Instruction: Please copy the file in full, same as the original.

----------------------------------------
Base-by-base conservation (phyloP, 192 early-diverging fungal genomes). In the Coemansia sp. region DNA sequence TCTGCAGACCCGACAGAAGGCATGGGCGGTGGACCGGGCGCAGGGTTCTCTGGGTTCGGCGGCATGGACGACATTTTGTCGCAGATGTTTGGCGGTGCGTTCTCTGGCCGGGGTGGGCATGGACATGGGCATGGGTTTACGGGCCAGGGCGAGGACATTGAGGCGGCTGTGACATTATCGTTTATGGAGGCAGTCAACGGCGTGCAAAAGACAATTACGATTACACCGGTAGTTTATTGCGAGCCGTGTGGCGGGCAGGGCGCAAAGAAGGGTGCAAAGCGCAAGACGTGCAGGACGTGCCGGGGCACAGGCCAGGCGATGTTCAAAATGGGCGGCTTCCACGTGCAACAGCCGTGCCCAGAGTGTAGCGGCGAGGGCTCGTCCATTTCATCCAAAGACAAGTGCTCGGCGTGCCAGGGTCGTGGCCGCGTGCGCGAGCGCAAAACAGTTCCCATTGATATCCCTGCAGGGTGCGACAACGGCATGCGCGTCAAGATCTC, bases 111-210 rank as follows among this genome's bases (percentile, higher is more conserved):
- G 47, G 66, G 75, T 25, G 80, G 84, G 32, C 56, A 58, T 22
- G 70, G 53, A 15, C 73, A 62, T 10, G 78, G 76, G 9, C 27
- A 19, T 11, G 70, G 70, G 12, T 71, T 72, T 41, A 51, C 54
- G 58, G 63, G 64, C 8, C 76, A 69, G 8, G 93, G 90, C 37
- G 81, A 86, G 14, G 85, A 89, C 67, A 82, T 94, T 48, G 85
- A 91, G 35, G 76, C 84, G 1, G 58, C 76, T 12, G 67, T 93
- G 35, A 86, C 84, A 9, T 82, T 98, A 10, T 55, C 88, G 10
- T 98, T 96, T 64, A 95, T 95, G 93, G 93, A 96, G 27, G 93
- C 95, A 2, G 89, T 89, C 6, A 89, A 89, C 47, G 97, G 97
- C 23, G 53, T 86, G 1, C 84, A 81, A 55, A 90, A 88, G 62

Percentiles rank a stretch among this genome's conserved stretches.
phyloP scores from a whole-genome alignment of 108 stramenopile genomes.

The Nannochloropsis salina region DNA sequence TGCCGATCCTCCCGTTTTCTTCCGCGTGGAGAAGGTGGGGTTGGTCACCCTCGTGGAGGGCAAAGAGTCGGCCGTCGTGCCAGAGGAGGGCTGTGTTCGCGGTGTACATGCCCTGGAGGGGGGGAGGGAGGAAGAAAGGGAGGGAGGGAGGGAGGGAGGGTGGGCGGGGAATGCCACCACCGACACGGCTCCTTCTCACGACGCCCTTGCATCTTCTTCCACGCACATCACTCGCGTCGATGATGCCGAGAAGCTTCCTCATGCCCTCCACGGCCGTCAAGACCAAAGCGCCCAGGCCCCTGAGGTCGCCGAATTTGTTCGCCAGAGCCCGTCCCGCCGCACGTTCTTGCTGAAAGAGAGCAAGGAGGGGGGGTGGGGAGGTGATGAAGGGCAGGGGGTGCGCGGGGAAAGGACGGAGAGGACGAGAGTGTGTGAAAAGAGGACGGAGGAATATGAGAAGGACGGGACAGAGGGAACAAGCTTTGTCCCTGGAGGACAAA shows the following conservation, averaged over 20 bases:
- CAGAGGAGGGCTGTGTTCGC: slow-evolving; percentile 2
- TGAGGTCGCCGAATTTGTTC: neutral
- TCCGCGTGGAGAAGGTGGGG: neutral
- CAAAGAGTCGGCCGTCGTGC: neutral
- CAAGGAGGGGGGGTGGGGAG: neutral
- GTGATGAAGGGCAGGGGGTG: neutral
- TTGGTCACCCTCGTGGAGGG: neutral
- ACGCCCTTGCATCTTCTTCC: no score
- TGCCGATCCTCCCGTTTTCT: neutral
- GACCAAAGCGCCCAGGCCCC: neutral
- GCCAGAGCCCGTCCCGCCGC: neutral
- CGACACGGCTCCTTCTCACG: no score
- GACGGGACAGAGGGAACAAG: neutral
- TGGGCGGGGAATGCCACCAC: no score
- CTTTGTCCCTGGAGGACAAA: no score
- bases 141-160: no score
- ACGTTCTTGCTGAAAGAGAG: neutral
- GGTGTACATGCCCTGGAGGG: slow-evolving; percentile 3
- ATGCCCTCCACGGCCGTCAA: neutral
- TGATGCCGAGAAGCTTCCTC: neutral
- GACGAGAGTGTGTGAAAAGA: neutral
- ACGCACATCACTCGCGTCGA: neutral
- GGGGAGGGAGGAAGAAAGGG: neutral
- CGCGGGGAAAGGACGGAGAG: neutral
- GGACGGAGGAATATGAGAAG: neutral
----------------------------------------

Base-by-base conservation (phyloP, 192 early-diverging fungal genomes). In the Coemansia sp. region DNA sequence TCTGCAGACCCGACAGAAGGCATGGGCGGTGGACCGGGCGCAGGGTTCTCTGGGTTCGGCGGCATGGACGACATTTTGTCGCAGATGTTTGGCGGTGCGTTCTCTGGCCGGGGTGGGCATGGACATGGGCATGGGTTTACGGGCCAGGGCGAGGACATTGAGGCGGCTGTGACATTATCGTTTATGGAGGCAGTCAACGGCGTGCAAAAGACAATTACGATTACACCGGTAGTTTATTGCGAGCCGTGTGGCGGGCAGGGCGCAAAGAAGGGTGCAAAGCGCAAGACGTGCAGGACGTGCCGGGGCACAGGCCAGGCGATGTTCAAAATGGGCGGCTTCCACGTGCAACAGCCGTGCCCAGAGTGTAGCGGCGAGGGCTCGTCCATTTCATCCAAAGACAAGTGCTCGGCGTGCCAGGGTCGTGGCCGCGTGCGCGAGCGCAAAACAGTTCCCATTGATATCCCTGCAGGGTGCGACAACGGCATGCGCGTCAAGATCTC, bases 111-210 rank as follows among this genome's bases (percentile, higher is more conserved):
- G 47, G 66, G 75, T 25, G 80, G 84, G 32, C 56, A 58, T 22
- G 70, G 53, A 15, C 73, A 62, T 10, G 78, G 76, G 9, C 27
- A 19, T 11, G 70, G 70, G 12, T 71, T 72, T 41, A 51, C 54
- G 58, G 63, G 64, C 8, C 76, A 69, G 8, G 93, G 90, C 37
- G 81, A 86, G 14, G 85, A 89, C 67, A 82, T 94, T 48, G 85
- A 91, G 35, G 76, C 84, G 1, G 58, C 76, T 12, G 67, T 93
- G 35, A 86, C 84, A 9, T 82, T 98, A 10, T 55, C 88, G 10
- T 98, T 96, T 64, A 95, T 95, G 93, G 93, A 96, G 27, G 93
- C 95, A 2, G 89, T 89, C 6, A 89, A 89, C 47, G 97, G 97
- C 23, G 53, T 86, G 1, C 84, A 81, A 55, A 90, A 88, G 62

Percentiles rank a stretch among this genome's conserved stretches.
phyloP scores from a whole-genome alignment of 108 stramenopile genomes.

The Nannochloropsis salina region DNA sequence TGCCGATCCTCCCGTTTTCTTCCGCGTGGAGAAGGTGGGGTTGGTCACCCTCGTGGAGGGCAAAGAGTCGGCCGTCGTGCCAGAGGAGGGCTGTGTTCGCGGTGTACATGCCCTGGAGGGGGGGAGGGAGGAAGAAAGGGAGGGAGGGAGGGAGGGAGGGTGGGCGGGGAATGCCACCACCGACACGGCTCCTTCTCACGACGCCCTTGCATCTTCTTCCACGCACATCACTCGCGTCGATGATGCCGAGAAGCTTCCTCATGCCCTCCACGGCCGTCAAGACCAAAGCGCCCAGGCCCCTGAGGTCGCCGAATTTGTTCGCCAGAGCCCGTCCCGCCGCACGTTCTTGCTGAAAGAGAGCAAGGAGGGGGGGTGGGGAGGTGATGAAGGGCAGGGGGTGCGCGGGGAAAGGACGGAGAGGACGAGAGTGTGTGAAAAGAGGACGGAGGAATATGAGAAGGACGGGACAGAGGGAACAAGCTTTGTCCCTGGAGGACAAA shows the following conservation, averaged over 20 bases:
- CAGAGGAGGGCTGTGTTCGC: slow-evolving; percentile 2
- TGAGGTCGCCGAATTTGTTC: neutral
- TCCGCGTGGAGAAGGTGGGG: neutral
- CAAAGAGTCGGCCGTCGTGC: neutral
- CAAGGAGGGGGGGTGGGGAG: neutral
- GTGATGAAGGGCAGGGGGTG: neutral
- TTGGTCACCCTCGTGGAGGG: neutral
- ACGCCCTTGCATCTTCTTCC: no score
- TGCCGATCCTCCCGTTTTCT: neutral
- GACCAAAGCGCCCAGGCCCC: neutral
- GCCAGAGCCCGTCCCGCCGC: neutral
- CGACACGGCTCCTTCTCACG: no score
- GACGGGACAGAGGGAACAAG: neutral
- TGGGCGGGGAATGCCACCAC: no score
- CTTTGTCCCTGGAGGACAAA: no score
- bases 141-160: no score
- ACGTTCTTGCTGAAAGAGAG: neutral
- GGTGTACATGCCCTGGAGGG: slow-evolving; percentile 3
- ATGCCCTCCACGGCCGTCAA: neutral
- TGATGCCGAGAAGCTTCCTC: neutral
- GACGAGAGTGTGTGAAAAGA: neutral
- ACGCACATCACTCGCGTCGA: neutral
- GGGGAGGGAGGAAGAAAGGG: neutral
- CGCGGGGAAAGGACGGAGAG: neutral
- GGACGGAGGAATATGAGAAG: neutral